Animal Shenanigans: Slug’s Lunch

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Today in weird things that normal people don’t notice but I totally do: Linz has a lot of slugs hanging around. Well, not really hanging around as much as oozing their way around in the parks, hunting for delectable patches of veg to nosh on. It’s slow living to the max here for Linz’s slug population, so today I bring you a slug, savoring her lunch in slow-motion:

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And here are gifs, BECAUSE I CAN!

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Slug Eats

This is just a little reminder to all of us that like a slug, we should all slow down and savor life a little bit more.

Ars Electronica Festival 2017

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A robot stops walking in response to a barrier (hand) placed in its path at ARS Electronica Festival 2017.

Growing up as a kid, the question was always whether you went into science or art. It was this weird dichotomy in learning, where there was the precision and quantitative of math, biology, chemistry, and physics, and then the interpretative and creative of art, music, language, and history. Two ways to understand the world standing in opposite sides and never mixing, like students at their first middle school dance.

I understand now that this separation is artificial and that the skills needed in each field intermingle – there is creativity in science, and precision in art – but the world seems to still cling to that science-art dichotomy, where ne’er the two spheres shall meet. After all, we don’t often talk of the exacting quantitative precision of the artist’s work, nor do we speak of the creative interpretations of the biologist’s findings. But why? Why don’t we more often unite these two disparate worlds, or acknowledge that the separation is artificial and never really existed at all?

For me and anyone who has ever had this thought, Ars Electronica is the dreamland you never knew existed, where the artificial barriers between art and science dissolve. It’s a year-round museum in Linz, Austria, but every fall Ars Electronica hosts a festival showcasing the creations that arise from the fusion of art and science. Here science and technology create art and history, and art and history build science and technology. From synchronized drone aerobatics to temporary electro-conductive arm tattoos that control your smartphone, the ARS Electronica Festival is four days of wonder, thought, and inspiration. Here’s what we captured in our visit*:

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Repurposing of industrial robot arms for shadowplay art.
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Doge overlooks a cryptocurrency gathering.
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The LightSail II in the Linz Cathedral, an interactive mesh-and-PVC pipe construction the size of a whale that responds to touch by varying sounds and projected images.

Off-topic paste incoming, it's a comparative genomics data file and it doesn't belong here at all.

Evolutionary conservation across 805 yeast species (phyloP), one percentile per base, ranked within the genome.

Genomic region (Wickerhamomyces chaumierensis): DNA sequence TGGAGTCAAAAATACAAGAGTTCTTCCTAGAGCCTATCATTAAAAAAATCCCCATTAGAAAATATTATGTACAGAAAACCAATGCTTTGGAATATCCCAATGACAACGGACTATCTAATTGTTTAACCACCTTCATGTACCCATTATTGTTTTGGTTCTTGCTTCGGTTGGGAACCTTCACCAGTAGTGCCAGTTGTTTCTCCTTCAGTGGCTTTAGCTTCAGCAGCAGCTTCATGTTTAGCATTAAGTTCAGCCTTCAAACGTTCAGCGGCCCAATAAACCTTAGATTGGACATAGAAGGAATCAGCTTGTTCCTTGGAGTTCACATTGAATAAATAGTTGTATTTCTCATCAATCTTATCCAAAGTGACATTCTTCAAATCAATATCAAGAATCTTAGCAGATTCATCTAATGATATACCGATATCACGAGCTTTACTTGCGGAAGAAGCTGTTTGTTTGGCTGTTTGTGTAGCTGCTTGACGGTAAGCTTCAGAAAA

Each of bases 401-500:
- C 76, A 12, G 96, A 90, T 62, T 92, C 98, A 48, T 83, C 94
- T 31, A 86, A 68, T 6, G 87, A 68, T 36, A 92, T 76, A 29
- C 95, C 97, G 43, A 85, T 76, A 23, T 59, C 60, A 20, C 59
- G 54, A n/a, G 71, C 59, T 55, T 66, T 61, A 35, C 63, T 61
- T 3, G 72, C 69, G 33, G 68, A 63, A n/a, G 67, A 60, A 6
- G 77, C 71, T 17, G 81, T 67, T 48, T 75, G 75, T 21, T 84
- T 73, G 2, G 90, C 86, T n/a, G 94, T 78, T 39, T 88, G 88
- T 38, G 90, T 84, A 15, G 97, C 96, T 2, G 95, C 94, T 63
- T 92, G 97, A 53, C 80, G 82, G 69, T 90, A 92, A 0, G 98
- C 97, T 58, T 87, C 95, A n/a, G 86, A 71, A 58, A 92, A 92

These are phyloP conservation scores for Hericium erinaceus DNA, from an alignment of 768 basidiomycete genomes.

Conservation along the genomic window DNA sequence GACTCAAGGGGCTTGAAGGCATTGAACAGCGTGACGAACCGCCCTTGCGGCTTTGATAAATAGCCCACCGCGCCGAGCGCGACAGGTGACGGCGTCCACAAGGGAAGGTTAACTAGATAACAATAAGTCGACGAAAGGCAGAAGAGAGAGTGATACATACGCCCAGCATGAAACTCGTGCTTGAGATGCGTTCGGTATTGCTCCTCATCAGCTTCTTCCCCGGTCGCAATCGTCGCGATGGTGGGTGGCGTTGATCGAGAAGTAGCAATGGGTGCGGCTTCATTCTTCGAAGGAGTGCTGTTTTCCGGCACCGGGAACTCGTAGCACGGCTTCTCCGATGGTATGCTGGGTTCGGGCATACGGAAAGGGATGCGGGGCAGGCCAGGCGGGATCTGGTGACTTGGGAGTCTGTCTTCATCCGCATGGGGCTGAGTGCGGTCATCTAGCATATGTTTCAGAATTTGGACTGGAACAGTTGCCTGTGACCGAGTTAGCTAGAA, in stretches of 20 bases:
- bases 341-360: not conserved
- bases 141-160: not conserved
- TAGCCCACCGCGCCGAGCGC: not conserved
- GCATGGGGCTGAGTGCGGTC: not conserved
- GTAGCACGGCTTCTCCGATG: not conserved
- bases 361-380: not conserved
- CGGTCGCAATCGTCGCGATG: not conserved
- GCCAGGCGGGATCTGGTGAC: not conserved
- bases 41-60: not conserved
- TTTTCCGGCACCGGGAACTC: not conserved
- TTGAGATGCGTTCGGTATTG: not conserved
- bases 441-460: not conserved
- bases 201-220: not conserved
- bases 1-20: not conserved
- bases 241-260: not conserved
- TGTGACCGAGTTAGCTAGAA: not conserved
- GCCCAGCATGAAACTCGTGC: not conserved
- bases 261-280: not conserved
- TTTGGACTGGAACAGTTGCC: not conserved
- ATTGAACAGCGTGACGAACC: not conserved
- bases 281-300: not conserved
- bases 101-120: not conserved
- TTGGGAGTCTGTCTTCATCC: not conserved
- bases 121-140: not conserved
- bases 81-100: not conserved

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The crowd in the basement of POST CITY for the Ars Electronica Festival Concert.
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A robot constructs a three-towered sculpture for nothing but concrete chips and string, while its creators look on from the right.
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RFID-reflective clothing, meant to protect your identity in the wireless future.
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A demonstration of DuoSkinDuoSkin, conductive temporary tattoos that enable you to control your smartphone or other electronic devices. Here, a man demonstrates skipping songs and changing the volume on a phone’s music playlist.
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A man reloads markers on an industrial robot arm repurposed for sketching.
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A woman interacts with a display that explores the ability of machines to read and respond to human needs.
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An artist explains his interactive darkroom-and-flashlight display.
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Visitors watch and film a synchronized drone show.
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Attendees at the festival’s seminars, which explore everything from the ethics and law of AI to art created from AI learning.

And a couple of videos:

It can be a little overwhelming to visit the ARS Electronica Festival for the first time, so here are some useful tips to help you get around:

  1. Trust but verify – we sometimes got mixed answers from volunteers as to where/when things were happening. Ask a few people to get a good idea of when/where the big events are.
  2. English speakers welcome – Many of the most fascinating events are in Austrian, but they offer free real-time translations! Grab a pair of headphones on the way into the room, or ask a volunteer on hand if they have any.